In my first work on this topic [Footnote: Sulla circolazione del sangue nel cervello dell’uomo. R. Accademia dei Lincei Vol. V 1880, Chapter X, XI; and Uber den Kreislauf des Butes in menschlichen Gehirn. Leipzig 1881] I built a device which measured the amount of blood that accumulated in the lungs at each respiratory motion. Despite the fact that those recordings were performed outside the thoracic cavity and by the means of artificial circulation, the experimental set-up was so close to normal conditions that I felt it left little doubt concerning the amount of blood that accumulates over a certain period of time in the lungs during deep inspiration. Using the balance I confirmed in humans the results I had obtained with artificial circulation in explanted organs. Indeed, I observed that if one makes a deep inspiration when the balance is in equilibrium it tilts first towards the feet and then, as soon as the inspiration finishes, it inclines towards the head, where it momentarily rests. For an approximate measure of the amount of blood that is accumulated in the thorax, I thought it would suffice to place a subject in equilibrium on the balance, have him repeatedly take deep breaths and then determine the weight that had to be removed from the thoracic area to re-establish equilibrium. Because said removal of weights presented practical difficulties, I devised a system whereby a half-litre pitcher with an opening at the bottom was positioned by the thorax; a drain in the form of a rubber tube extended from the bottom of the pitcher, and bent at 90 degrees to the balance’s fulcrum, point E. Having filled the pitcher with water, and with the subject in equilibrium, I would ask him to perform one or two inspirations. I would then open the tube’s faucet so as to drain off sufficient water for the balance not to remain tilted at the head end. This approach circumvented the problem of having to touch the balance to re-establish equilibrium and thus of generating undulations. The drained water was then collected in a cylinder and graded in cc, allowing the approximate measurement of how much liquid had moved towards the lungs. As of the very first experiments, I noticed that when people made a series of deep inspirations a few minutes after laying down on the balance, this latter seldom reverts to equilibrium, even after a lengthy period of time. The reason for this has to do with something that resembles inertia, an imperfect elasticity, which I would describe as a state of blood vessel mellowness. The fact is that when vessels are filled (and hence dilate) excessively, irrespectively of the cause they never revert completely to the same state. When one is in a vertical position, the leg’s blood vessels dilate and engorge slowly because of gravity; if one then lies supine, the vessels do not unclog completely; the presence of a residual amount of blood would lead one to believe that the blood vessels have remained inert. Indeed, when there is a diminution in the blood vessels’ content on account of neural or mechanical causes, these vessels do not retain their initial volume because of their elastic properties: the dilatation force exercised by the heart and blood pressure is diminished. We thus have to assume that the same is true of the lungs in a living animal. To avoid potential errors potentially deriving from the un-clogging of blood vessels in the leg, when I performed experiments on respiration, I ensured that the participant initially spent at least one hour supine on the balance. I will now report on a set of experiments I performed on the 15th of February.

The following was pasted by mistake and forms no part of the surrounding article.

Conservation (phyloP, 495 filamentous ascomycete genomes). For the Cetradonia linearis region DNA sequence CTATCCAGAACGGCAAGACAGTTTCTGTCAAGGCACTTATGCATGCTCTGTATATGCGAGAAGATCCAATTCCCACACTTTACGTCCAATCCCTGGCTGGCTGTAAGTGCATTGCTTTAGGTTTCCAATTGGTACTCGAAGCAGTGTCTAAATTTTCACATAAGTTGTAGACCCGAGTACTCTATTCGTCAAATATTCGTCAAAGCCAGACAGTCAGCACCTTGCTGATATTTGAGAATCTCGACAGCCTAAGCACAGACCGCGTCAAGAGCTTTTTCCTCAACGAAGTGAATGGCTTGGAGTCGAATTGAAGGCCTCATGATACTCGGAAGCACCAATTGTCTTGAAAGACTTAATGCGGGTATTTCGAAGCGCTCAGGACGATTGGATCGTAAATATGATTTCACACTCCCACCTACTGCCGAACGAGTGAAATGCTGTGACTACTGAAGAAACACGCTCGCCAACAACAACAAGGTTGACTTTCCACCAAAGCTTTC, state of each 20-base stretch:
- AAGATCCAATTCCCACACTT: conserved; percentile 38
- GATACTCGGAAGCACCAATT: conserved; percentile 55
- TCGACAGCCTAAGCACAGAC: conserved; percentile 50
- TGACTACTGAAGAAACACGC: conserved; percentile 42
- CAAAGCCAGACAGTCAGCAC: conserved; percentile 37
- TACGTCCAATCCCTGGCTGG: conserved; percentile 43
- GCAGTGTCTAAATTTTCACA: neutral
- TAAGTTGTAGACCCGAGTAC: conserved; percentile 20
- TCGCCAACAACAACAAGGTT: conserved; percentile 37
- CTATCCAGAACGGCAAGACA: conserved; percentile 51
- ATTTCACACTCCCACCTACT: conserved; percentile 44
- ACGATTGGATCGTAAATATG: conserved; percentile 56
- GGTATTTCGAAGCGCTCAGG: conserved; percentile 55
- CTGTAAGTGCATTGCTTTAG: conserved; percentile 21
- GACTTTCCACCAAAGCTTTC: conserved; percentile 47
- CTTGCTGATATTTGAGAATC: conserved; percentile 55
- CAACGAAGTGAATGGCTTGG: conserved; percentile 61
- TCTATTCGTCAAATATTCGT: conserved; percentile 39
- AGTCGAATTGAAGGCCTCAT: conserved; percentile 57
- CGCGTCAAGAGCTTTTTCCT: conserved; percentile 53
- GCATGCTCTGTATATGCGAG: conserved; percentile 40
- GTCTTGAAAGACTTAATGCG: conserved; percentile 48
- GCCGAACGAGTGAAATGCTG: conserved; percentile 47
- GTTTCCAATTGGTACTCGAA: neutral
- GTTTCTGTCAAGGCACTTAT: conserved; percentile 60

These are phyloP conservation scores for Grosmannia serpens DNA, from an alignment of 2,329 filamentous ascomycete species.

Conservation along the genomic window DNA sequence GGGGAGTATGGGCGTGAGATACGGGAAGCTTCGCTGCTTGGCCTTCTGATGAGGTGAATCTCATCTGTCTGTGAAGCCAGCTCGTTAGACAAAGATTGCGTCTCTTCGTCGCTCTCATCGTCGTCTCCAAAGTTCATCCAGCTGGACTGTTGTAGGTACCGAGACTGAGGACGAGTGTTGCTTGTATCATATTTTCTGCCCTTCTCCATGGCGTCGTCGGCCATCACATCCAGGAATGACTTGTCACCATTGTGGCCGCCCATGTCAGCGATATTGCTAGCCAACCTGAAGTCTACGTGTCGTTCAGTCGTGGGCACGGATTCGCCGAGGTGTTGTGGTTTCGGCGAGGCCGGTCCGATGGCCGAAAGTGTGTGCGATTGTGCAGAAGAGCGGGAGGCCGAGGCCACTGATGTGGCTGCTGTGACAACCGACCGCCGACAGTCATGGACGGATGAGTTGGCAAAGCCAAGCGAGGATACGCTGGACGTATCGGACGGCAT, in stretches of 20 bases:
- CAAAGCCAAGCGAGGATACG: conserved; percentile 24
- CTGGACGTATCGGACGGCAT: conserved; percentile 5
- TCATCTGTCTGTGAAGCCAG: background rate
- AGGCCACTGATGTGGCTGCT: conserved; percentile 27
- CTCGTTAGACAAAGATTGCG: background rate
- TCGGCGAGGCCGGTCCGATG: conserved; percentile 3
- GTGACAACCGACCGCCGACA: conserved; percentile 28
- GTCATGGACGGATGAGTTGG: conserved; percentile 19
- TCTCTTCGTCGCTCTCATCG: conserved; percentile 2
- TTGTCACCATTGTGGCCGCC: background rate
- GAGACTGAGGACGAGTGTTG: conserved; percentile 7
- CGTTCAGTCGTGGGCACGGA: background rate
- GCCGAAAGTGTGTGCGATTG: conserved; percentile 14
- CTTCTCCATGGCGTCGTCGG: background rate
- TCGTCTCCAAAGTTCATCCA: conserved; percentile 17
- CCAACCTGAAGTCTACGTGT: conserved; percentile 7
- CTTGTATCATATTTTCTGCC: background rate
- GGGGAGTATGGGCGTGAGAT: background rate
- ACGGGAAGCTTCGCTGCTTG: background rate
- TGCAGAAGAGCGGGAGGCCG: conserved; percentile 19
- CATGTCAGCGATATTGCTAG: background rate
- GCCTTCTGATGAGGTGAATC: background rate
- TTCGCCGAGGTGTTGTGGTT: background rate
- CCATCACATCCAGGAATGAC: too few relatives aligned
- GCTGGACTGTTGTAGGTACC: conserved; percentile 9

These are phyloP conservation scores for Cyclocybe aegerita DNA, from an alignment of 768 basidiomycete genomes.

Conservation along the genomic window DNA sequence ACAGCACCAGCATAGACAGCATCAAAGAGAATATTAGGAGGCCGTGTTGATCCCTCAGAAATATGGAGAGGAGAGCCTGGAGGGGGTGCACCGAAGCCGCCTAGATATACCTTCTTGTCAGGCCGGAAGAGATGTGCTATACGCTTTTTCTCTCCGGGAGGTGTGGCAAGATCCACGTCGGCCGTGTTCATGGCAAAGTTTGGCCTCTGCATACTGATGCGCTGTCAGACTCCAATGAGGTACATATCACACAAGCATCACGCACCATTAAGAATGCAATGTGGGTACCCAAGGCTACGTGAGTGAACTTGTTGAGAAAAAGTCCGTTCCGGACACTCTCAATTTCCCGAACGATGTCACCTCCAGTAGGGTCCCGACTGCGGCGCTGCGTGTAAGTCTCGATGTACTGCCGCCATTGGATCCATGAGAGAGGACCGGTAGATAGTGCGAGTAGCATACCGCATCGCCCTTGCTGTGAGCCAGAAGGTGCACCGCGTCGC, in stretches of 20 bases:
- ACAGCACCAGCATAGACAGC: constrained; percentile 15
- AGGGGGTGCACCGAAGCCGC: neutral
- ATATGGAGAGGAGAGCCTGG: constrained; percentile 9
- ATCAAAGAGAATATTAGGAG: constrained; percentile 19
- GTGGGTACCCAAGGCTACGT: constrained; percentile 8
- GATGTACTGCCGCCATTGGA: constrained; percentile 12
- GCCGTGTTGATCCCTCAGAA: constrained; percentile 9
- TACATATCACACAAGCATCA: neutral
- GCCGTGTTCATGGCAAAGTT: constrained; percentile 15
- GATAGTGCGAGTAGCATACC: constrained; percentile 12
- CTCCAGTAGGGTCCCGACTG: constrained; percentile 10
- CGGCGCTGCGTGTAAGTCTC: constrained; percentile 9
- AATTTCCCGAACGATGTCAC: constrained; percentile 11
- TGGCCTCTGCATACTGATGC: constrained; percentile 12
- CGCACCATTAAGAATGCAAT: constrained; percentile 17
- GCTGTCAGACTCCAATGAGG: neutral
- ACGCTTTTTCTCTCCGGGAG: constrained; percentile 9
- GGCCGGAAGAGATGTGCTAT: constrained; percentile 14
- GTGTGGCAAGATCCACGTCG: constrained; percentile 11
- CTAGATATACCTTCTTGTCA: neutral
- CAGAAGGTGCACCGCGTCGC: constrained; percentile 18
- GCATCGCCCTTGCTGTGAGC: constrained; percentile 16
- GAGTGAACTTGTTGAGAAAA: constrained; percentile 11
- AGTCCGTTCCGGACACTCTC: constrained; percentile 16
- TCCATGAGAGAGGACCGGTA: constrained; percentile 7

Giorgio M., a worker in my own laboratory, is a burly 25 year-old man, 1.62 m tall, 61.5 kg in weight, and has a pulmonary capacity of 3500 cc. At 2:15 he lay on the balance and took a nap. After an hour the legs appeared to be entirely un-clogged, since the balance was mostly in equilibrium and oscillating regularly in keeping with the respiratory rhythm. At 3:25 he took two deep breaths. Immediately the balance inclined towards the head. I then opened the jug’s faucet to bring the balance back to equilibrium, and 130 cc was drained. The balance spent just a few seconds in a horizontal position and then, in keeping with the respiratory rhythm, exhibited a tendency to tip towards the feet. I thus had to add water to the jug on the side of the lungs. At 3:32 the balance resumed oscillating. However, 100 cc of water was still missing. I thus performed a double-check: I poured 100 cc of water into the jug by the thorax to return to the previous conditions, and then opened the faucet and noticed that once 105 cc had been drained, the balance resumed its oscillations. At 3:38 I asked for a series of deep breaths. I had to immediately remove 105 cc of water for the balance to tip towards the feet. However, after 1 minute the lungs were so un-clogged from the blood that had accumulated that I had to add water to the jug to keep the balance in equilibrium. At 3:40 I added another 65 cc to re-establish the previous oscillation. Five minutes later, 175 cc of blood was seen to have accumulated on the side of the head, since the same amount of water was missing from the jar by the thorax. Giorgio was resting. At 3:48 I asked him to perform a forced expiration, where upon the balance inclined towards the legs. I had to add water to the jug by the thorax. Two minutes later the balance was again in equilibrium: 125 cc was missing from the jug. I am confident that the subject did not move, so the 125 cc of blood likely accumulated in the lungs.